Sophie also has the ability to control spiders, so this book will definitely make you see arachnids in a new light. Just an FYI, in case you’re not a spider person! I for one loved all of it and just can’t stop imagining having a cute spider pet now.
As Annie’s relationship develops, she discovers new parts of herself. While she still pines over her ex, just like many modern women who had dreams of a marriage and family, she also starts to realize she has her own power. Power to indeed cause harm to those who bother her, as well as making objects float to her. As if this all isn’t enough to contend with, Annie realizes there are those in town who do not trust Sophie. She must decide for herself if her new bestie is honest and trustworthy, as some townsfolk say otherwise.
Like I said, I read this book quickly, and that’s mostly because it’s one of those chick-lit fiction books, which I have to say I love. Annie has a typical “basic” girl attitude and through surrender is able to discover a whole new power within her. The term “witchcraft” is barely used, as Sophie doesn’t like the stigma associated with it.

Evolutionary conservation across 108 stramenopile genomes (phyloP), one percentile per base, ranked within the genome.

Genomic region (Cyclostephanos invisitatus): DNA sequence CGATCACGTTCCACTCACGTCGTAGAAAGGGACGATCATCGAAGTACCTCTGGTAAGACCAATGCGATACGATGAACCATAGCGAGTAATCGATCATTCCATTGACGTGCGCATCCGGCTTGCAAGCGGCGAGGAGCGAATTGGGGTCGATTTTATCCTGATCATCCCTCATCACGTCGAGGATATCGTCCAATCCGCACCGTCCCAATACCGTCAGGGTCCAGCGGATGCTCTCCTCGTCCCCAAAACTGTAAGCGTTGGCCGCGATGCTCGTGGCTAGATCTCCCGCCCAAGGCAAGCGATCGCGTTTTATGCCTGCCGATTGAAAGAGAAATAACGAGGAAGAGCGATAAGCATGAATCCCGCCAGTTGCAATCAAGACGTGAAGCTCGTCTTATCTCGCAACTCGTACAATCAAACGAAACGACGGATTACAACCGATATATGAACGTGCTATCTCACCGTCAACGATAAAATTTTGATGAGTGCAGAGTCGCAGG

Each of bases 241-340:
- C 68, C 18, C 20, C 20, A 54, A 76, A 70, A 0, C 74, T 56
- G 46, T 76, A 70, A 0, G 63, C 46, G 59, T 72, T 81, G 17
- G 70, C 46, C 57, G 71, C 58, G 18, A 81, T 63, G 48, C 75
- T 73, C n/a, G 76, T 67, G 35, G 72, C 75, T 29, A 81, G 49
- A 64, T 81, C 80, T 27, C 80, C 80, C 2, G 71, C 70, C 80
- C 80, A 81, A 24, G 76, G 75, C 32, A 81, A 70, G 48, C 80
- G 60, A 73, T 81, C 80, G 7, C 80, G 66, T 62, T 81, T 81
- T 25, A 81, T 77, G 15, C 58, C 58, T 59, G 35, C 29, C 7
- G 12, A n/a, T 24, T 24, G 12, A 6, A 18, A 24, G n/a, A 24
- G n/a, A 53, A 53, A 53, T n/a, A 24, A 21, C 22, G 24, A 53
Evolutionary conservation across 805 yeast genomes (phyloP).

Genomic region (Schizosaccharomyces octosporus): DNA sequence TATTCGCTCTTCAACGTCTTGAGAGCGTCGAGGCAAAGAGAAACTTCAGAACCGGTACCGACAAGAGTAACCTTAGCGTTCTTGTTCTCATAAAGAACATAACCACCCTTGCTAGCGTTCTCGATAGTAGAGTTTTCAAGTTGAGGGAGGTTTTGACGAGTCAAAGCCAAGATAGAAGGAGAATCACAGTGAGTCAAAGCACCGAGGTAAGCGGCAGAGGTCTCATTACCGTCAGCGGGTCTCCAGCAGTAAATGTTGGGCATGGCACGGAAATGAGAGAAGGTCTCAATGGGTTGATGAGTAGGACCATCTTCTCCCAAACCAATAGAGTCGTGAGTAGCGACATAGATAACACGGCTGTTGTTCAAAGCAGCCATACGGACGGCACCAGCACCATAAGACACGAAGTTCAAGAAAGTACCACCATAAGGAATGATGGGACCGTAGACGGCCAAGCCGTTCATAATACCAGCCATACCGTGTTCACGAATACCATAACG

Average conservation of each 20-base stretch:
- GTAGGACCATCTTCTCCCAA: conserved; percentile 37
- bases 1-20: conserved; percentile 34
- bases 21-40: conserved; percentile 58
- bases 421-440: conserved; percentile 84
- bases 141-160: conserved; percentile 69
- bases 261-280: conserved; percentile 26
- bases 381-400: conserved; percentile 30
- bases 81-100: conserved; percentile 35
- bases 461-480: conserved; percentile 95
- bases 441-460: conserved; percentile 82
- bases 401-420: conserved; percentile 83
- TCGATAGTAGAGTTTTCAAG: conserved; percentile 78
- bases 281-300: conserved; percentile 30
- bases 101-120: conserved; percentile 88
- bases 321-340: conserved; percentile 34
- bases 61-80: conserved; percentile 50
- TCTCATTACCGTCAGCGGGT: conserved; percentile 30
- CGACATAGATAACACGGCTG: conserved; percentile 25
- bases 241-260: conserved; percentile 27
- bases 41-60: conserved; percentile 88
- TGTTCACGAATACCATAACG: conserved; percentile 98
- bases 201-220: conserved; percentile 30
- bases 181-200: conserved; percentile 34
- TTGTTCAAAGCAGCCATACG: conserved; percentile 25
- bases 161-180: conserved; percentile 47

In reality, she’s nothing more than a woman who truly owns her desires, doesn’t settle, and is content to be fully in her own power. She’s unafraid to stand up for herself to those who seek to hurt her and finds no reason to shrink herself to please others or make them more comfortable. As Annie learns to do the same, she realizes there might be no turning back.
The revolution of women deciding they want to claim their happiness and be powerful, whether it intimidates others or not is the most potent magic. And Harrison has captured this journey perfectly in Cackle.
Another aspect of the book I really liked is that Sophie and Annie enjoy playing dress-up, dancing, baking or getting drunk together, and simply spending quality time with each other. Cackle celebrates modern-day female friendship, not through bonds of solidarity, but through simple care, nurturance, and honesty.